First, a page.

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I'm not sure what this is called so I'm having trouble searching for it. How can I decode a string with unicode from http\u00253A\u00252F\u00252Fexample.com to http://example.com with JavaScript? I tried unescape, decodeURI, and decodeURIComponent so I guess the only thing left is string replace.

EDIT: The string is not typed, but rather a substring from another piece of code. So to solve the problem you have to start with something like this:

var s = 'http\\u00253A\\u00252F\\u00252Fexample.com';

I hope that shows why unescape() doesn't work.

  • Where does the string come from? – Cameron Oct 25 '11 at 5:38
  • @Cameron: The string is from a script which I called innerHTML on to get. This is why alex's answer doesn't work. – styfle Oct 25 '11 at 5:46
102

Original answer:

unescape(JSON.parse('"http\\u00253A\\u00252F\\u00252Fexample.com"'));
> 'http://example.com'

You can offload all the work to JSON.parse

Edit (2017-10-12):

@MechaLynx and @Kevin-Weber note that unescape() is deprecated from non-browser environments and does not exist in TypeScript. decodeURIComponent is a drop-in replacement. For broader compatibility, use the below instead:

decodeURIComponent(JSON.parse('"http\\u00253A\\u00252F\\u00252Fexample.com"'));
> 'http://example.com'
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  • 6
    Interesting. I did had to add quotes around it unescape(JSON.parse('"' + s + '"')); What is the reason for the extra quotes? Does that make it valid JSON? – styfle Nov 7 '12 at 1:46
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    Note that this appears to be significantly faster than the fromCharCode approach: jsperf.com/unicode-func-vs-json-parse – nrabinowitz Apr 1 '14 at 19:45
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    Important note about @styfle's answer: Don't use JSON.parse('"' + s + '"') when dealing with untrusted data use JSON.parse('"' + s.replace('"', '\\"') + '"') instead, otherwise your code will break when the input contains quotes. – ntninja Sep 13 '14 at 17:37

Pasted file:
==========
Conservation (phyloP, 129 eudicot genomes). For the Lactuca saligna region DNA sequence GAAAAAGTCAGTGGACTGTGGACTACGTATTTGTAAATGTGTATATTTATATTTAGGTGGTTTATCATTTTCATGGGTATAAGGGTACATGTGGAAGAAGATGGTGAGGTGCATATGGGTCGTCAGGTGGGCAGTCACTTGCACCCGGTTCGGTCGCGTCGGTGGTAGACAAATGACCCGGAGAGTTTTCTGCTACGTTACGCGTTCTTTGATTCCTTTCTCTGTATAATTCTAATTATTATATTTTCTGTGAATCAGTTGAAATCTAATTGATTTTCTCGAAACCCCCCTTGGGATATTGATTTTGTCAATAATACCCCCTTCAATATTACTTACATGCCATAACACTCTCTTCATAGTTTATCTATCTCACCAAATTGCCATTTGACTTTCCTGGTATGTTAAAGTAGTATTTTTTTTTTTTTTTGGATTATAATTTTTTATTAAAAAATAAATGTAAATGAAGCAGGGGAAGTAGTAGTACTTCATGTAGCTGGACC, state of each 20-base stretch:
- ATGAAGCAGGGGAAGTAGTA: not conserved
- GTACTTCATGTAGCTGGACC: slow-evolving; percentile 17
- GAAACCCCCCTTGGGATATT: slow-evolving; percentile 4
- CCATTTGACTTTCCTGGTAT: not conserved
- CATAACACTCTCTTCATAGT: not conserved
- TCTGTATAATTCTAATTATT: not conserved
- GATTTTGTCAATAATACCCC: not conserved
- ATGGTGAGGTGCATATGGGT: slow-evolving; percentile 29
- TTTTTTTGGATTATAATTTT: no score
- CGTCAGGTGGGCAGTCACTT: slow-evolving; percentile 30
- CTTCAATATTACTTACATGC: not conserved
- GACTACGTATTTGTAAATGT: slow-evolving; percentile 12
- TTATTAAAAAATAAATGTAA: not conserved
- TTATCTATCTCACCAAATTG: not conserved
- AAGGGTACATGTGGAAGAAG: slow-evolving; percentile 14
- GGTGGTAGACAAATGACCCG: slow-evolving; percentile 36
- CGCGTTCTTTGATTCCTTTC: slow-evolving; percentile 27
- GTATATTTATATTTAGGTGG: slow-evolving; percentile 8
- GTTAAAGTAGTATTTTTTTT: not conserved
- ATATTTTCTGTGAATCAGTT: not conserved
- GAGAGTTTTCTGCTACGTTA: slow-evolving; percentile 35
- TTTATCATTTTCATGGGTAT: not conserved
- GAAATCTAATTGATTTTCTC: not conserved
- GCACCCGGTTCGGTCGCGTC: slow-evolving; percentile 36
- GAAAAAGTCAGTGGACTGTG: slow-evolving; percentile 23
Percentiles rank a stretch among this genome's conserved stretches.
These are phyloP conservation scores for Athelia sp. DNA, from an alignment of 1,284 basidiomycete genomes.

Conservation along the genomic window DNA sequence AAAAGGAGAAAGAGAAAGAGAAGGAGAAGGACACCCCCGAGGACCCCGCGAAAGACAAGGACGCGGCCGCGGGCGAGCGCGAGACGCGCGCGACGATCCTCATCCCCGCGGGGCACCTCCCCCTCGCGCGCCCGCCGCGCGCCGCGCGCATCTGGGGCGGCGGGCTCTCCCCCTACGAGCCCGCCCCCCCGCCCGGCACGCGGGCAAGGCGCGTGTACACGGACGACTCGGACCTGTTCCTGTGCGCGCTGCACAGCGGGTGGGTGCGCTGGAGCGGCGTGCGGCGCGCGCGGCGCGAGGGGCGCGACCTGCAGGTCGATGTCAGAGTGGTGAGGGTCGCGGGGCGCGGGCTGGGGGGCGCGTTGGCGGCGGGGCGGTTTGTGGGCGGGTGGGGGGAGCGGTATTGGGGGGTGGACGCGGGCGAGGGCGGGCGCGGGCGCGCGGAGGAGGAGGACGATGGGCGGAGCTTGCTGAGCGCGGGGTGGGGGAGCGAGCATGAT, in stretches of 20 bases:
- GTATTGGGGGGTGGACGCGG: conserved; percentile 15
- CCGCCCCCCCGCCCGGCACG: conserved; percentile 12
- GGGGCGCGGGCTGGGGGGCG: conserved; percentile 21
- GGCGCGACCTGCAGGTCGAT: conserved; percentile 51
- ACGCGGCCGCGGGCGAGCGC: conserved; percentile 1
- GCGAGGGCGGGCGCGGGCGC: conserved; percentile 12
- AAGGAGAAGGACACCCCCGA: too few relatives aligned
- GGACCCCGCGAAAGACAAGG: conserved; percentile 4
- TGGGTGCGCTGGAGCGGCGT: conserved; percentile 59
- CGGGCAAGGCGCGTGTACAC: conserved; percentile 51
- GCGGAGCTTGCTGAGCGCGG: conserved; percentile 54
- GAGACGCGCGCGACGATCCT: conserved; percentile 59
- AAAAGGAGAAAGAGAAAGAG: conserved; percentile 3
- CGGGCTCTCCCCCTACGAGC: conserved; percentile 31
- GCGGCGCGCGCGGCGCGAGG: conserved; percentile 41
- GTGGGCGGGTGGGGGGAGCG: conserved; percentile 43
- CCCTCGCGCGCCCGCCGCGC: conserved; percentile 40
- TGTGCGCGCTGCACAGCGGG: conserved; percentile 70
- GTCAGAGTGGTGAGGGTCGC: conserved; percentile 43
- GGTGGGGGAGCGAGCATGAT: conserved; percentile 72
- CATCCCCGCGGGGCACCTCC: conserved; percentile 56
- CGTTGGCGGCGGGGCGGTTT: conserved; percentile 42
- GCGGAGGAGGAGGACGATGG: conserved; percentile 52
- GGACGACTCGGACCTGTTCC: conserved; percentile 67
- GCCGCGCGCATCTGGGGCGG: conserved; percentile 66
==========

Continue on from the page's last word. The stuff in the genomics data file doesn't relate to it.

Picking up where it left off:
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    Great answer @alexander255, but you would actually want to use: JSON.parse('"' + str.replace(/\"/g, '\\"' + '"') to replace ALL occurrences of that character throughout the string, rather than replace one. – C. S. May 23 '16 at 18:01
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    For those who come across this and are worried because unescape() has been deprecated, decodeURIComponent() works identically to unescape() in this case, so just replace it with that and you're good. – mechalynx Oct 12 '17 at 16:29
113

UPDATE: Please note that this is a solution that should apply to older browsers or non-browser platforms, and is kept alive for instructional purposes. Please refer to @radicand 's answer below for a more up to date answer.


This is a unicode, escaped string. First the string was escaped, then encoded with unicode. To convert back to normal:

var x = "http\\u00253A\\u00252F\\u00252Fexample.com";
var r = /\\u([\d\w]{4})/gi;
x = x.replace(r, function (match, grp) {
    return String.fromCharCode(parseInt(grp, 16)); } );
console.log(x);  // http%3A%2F%2Fexample.com
x = unescape(x);
console.log(x);  // http://example.com

To explain: I use a regular expression to look for \u0025. However, since I need only a part of this string for my replace operation, I use parentheses to isolate the part I'm going to reuse, 0025. This isolated part is called a group.

The gi part at the end of the expression denotes it should match all instances in the string, not just the first one, and that the matching should be case insensitive. This might look unnecessary given the example, but it adds versatility.

Now, to convert from one string to the next, I need to execute some steps on each group of each match, and I can't do that by simply transforming the string. Helpfully, the String.replace operation can accept a function, which will be executed for each match. The return of that function will replace the match itself in the string.

I use the second parameter this function accepts, which is the group I need to use, and transform it to the equivalent utf-8 sequence, then use the built - in unescape function to decode the string to its proper form.

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  • 3
    Thanks. Could you explain a little bit about what you're doing? It looks like the regex is looking for a \u prefix and than a 4 character hex number (letters or numbers). How does the function in the replace method work? – styfle Oct 26 '11 at 1:42
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    You are right, that needed an explanation, so I've updated my post. Enjoy! – Ioannis Karadimas Oct 26 '11 at 6:20
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    Great solution. In my case, I am encoding all international (non-ascii) characters being sent from the server as escaped unicode, then using your function in the browser to decode the characters to the correct UTF-8 characters. I found that I had to update the following regex in order to catch characters from all languages (i.e. Thai): var r = /\\u([\d\w]{1,})/gi; – Nathan Hanna Mar 4 '14 at 21:43